We spend our waking moments in an interdependent world dominated by the Internet. But the place where we spend our time is infinitesimally smaller, sometimes no larger than the block on which we live.
And yet, though we spend our days in small worlds, our information tends to come from worldwide news sources, as removed from our daily lives sometimes as satellites spinning in space. And even when the information from newspapers or radio or television stations is local, it often is not about the block on which we live unless something happens there, like a robbery or fire. As to information about those living in our immediate neighborhood we use the oldest of all channels—speaking to people who live there.
We live in an exploding media universe of information, sometimes so much we lose track of what is important, the everyday lives of people like us and our neighbors. And that is why I am such a strong proponent of community based informational channels like BCTV.
Once upon a time, I was a newspaper editor and reporter, first for a large metropolitan daily paper, then for a chain of thirteen neighborhood newspapers. By far, the neighborhood newspaper got closer to the kind of news people experience every day. But even news at this neighborhood level felt somewhat removed from everyday life. Sure, we covered local government, schools, community events, and the local stock of weddings and obituaries, but the news still felt disconnected to where people lived. And that was because often those of us who edited or wrote the stories did not live in the communities we wrote about; we often were detached from the issues that impacted very local areas.
There’s a phrase going around these days that first sounded strange: hyperlocal media. Defined simply this term means information at the very smallest levels, such as neighborhoods. I take the local extension even smaller and mean by news at the block level, the smallest level of communication I can conceive unless one thinks only of individuals in a household.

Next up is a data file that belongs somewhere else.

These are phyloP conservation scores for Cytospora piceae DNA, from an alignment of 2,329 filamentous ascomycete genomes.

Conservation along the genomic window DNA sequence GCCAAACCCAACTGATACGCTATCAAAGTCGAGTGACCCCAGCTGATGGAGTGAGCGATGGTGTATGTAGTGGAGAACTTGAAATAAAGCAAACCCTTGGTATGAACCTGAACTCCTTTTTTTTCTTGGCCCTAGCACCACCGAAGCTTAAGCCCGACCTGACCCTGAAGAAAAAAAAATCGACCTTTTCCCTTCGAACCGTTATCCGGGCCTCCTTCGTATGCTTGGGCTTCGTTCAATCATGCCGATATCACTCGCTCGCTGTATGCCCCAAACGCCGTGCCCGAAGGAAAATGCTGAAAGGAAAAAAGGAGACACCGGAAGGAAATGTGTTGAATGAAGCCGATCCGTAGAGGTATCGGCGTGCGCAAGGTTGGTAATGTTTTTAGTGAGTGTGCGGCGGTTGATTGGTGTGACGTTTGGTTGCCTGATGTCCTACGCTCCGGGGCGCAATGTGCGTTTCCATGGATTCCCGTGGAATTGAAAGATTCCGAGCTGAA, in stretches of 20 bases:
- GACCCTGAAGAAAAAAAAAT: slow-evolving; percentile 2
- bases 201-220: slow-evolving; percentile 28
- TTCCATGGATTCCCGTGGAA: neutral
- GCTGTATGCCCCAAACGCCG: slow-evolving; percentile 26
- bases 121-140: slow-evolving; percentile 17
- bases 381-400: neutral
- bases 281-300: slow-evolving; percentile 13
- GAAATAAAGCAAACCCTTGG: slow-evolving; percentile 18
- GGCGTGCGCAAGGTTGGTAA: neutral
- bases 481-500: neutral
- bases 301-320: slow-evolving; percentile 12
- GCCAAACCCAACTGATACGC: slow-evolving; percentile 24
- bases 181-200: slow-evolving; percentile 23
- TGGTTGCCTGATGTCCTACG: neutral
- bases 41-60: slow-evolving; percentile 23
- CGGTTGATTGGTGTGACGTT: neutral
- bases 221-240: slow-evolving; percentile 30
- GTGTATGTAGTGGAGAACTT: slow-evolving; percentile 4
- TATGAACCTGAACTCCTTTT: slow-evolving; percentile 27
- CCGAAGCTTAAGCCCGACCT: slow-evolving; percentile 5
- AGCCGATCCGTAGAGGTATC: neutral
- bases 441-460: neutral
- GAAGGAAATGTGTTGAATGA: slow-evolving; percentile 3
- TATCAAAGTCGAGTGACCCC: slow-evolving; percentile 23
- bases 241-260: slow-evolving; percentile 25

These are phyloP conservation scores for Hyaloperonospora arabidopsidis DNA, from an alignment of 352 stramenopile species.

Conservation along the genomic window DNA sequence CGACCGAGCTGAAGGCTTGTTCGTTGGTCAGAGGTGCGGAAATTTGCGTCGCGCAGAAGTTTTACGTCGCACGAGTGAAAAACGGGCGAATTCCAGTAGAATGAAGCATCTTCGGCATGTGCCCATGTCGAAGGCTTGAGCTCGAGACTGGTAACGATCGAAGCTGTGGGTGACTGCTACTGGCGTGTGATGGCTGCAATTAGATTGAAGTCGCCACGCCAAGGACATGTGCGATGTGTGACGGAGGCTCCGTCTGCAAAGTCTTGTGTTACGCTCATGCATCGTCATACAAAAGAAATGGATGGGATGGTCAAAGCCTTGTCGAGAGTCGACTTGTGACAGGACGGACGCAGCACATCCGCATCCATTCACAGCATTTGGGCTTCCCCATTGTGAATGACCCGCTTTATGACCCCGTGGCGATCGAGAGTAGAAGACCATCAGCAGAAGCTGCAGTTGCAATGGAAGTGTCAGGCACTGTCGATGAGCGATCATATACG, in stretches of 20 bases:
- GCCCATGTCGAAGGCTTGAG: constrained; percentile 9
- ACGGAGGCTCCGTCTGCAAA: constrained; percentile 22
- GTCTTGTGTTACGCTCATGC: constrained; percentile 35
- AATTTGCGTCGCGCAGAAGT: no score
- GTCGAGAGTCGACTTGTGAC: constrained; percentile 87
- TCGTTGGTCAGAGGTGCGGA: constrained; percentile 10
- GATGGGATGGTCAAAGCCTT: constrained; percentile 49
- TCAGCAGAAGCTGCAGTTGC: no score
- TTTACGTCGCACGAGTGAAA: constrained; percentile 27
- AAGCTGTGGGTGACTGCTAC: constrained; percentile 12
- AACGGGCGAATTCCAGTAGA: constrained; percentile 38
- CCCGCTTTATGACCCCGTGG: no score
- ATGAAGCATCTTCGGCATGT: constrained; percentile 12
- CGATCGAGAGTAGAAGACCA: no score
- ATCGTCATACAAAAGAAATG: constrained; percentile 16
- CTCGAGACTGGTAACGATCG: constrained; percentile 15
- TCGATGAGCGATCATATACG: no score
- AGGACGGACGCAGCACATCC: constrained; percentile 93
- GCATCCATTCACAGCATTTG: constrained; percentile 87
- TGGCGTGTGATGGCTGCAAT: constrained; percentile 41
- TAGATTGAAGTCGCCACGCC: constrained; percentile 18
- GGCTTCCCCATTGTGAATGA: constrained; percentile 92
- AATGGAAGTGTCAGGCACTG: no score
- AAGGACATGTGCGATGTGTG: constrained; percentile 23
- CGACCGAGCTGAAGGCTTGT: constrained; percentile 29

Hence the title of this column, Block by Block. Face it, most of us don’t live in cities or townships or even villages. We live single or with a family in a neighborhood, but more than that – on a particular block. Perhaps that’s why Thoreau could write sarcastically: “I wouldn’t walk around the block to see the world blow up.”
I have lived on one block in one small neighborhood now for over fifteen years. I have seen people come and go, the block resembling many of the other demographic shifts taking place across this country. I know some of the people on the block, but not all, especially the newcomers. But I don’t really know my neighbors, and I mean who they are and what they believe, and what issues they see, and how we can help one another.
I have come to believe that real change begins from within ourselves, then our families, then our immediate neighborhoods and institutions such as churches and schools. Lasting, positive changes come from the places we spend most of our time at very local levels. That is why BCTV is so important. It is a community, citizen-based communication channel that empowers local people through media they help to shape.
I hope to explore what community media can mean in an increasingly large and impersonal world, bringing us together block by block to inform and support one another.